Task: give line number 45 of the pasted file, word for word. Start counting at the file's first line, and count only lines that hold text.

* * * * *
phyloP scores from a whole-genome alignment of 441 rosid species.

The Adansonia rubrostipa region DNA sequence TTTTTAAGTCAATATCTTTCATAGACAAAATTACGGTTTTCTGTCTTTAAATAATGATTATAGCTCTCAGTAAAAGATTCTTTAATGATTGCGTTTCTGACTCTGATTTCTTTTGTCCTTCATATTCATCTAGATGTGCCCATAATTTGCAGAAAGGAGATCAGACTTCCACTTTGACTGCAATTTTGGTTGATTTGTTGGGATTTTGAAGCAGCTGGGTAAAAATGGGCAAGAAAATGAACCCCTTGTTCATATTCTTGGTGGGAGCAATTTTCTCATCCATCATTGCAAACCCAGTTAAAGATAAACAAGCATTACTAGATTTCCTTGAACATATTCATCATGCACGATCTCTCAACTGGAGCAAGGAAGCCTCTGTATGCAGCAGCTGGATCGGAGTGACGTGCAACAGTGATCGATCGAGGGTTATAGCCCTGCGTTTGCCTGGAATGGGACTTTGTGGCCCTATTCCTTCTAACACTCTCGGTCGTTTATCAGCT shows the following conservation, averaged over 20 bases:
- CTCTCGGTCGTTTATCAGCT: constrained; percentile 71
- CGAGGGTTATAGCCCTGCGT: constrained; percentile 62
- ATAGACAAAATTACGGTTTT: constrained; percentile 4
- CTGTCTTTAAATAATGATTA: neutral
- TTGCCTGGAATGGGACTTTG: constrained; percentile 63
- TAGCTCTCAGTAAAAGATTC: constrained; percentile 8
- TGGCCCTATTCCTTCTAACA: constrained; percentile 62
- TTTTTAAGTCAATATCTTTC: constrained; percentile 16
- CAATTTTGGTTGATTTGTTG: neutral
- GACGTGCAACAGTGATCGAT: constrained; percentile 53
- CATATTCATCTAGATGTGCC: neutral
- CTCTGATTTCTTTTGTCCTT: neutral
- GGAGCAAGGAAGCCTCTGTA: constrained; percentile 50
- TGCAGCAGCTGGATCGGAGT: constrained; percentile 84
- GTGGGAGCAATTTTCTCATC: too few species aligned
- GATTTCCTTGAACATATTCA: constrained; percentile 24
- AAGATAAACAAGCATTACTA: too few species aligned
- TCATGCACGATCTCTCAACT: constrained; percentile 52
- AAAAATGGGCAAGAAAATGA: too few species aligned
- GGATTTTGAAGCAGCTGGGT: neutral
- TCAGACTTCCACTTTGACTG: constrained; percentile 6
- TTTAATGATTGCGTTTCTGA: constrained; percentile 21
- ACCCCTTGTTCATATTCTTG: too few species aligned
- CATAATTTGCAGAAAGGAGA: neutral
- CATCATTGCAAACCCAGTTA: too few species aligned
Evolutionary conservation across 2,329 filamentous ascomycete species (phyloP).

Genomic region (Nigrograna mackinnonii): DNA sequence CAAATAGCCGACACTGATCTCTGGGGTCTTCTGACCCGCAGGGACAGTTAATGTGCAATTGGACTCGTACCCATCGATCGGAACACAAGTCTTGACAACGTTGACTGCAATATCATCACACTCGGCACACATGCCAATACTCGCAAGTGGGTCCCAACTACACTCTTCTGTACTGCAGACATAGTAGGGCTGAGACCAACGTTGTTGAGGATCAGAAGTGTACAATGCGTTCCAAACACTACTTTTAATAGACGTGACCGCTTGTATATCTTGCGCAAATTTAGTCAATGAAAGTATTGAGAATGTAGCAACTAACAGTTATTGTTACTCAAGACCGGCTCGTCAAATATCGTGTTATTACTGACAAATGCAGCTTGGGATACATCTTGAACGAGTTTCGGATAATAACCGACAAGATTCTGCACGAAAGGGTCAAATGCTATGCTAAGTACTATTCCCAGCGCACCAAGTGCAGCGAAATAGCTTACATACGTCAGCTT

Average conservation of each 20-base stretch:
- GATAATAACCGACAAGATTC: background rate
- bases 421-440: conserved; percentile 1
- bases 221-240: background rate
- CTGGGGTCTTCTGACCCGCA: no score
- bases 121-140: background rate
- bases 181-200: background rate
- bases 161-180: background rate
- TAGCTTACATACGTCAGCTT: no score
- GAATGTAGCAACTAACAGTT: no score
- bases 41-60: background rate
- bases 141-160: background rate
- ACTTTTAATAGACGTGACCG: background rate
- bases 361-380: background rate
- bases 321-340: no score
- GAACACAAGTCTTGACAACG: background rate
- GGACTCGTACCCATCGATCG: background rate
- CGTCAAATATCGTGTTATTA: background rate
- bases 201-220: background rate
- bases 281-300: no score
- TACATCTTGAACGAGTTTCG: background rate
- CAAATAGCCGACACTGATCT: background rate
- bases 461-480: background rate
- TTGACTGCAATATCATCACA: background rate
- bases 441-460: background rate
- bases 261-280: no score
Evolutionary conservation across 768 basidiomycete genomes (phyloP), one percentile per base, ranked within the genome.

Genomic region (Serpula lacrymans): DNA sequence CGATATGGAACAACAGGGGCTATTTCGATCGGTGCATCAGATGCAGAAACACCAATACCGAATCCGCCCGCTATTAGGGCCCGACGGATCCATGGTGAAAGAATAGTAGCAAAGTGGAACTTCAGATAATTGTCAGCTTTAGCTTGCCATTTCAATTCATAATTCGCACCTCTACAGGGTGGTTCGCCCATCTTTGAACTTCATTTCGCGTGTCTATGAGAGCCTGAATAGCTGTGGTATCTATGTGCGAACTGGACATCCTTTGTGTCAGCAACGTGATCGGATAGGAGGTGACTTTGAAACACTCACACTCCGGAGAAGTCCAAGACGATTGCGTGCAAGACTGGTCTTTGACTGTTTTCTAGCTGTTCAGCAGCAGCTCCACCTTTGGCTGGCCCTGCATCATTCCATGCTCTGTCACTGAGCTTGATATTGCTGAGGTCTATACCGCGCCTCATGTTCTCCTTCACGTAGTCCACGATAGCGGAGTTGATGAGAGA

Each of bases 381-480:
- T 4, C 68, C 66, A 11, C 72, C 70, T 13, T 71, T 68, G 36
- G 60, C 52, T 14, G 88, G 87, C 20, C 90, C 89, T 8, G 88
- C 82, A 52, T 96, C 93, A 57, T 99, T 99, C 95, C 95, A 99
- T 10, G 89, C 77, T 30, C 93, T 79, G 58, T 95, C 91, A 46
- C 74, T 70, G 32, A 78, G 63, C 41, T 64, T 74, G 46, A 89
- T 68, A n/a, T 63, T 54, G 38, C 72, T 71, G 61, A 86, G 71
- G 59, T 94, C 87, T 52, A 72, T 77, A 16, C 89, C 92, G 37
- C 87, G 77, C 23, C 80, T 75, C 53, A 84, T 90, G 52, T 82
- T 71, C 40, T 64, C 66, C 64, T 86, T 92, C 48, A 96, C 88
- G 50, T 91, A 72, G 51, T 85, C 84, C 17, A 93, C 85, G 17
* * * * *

- GAACACAAGTCTTGACAACG: background rate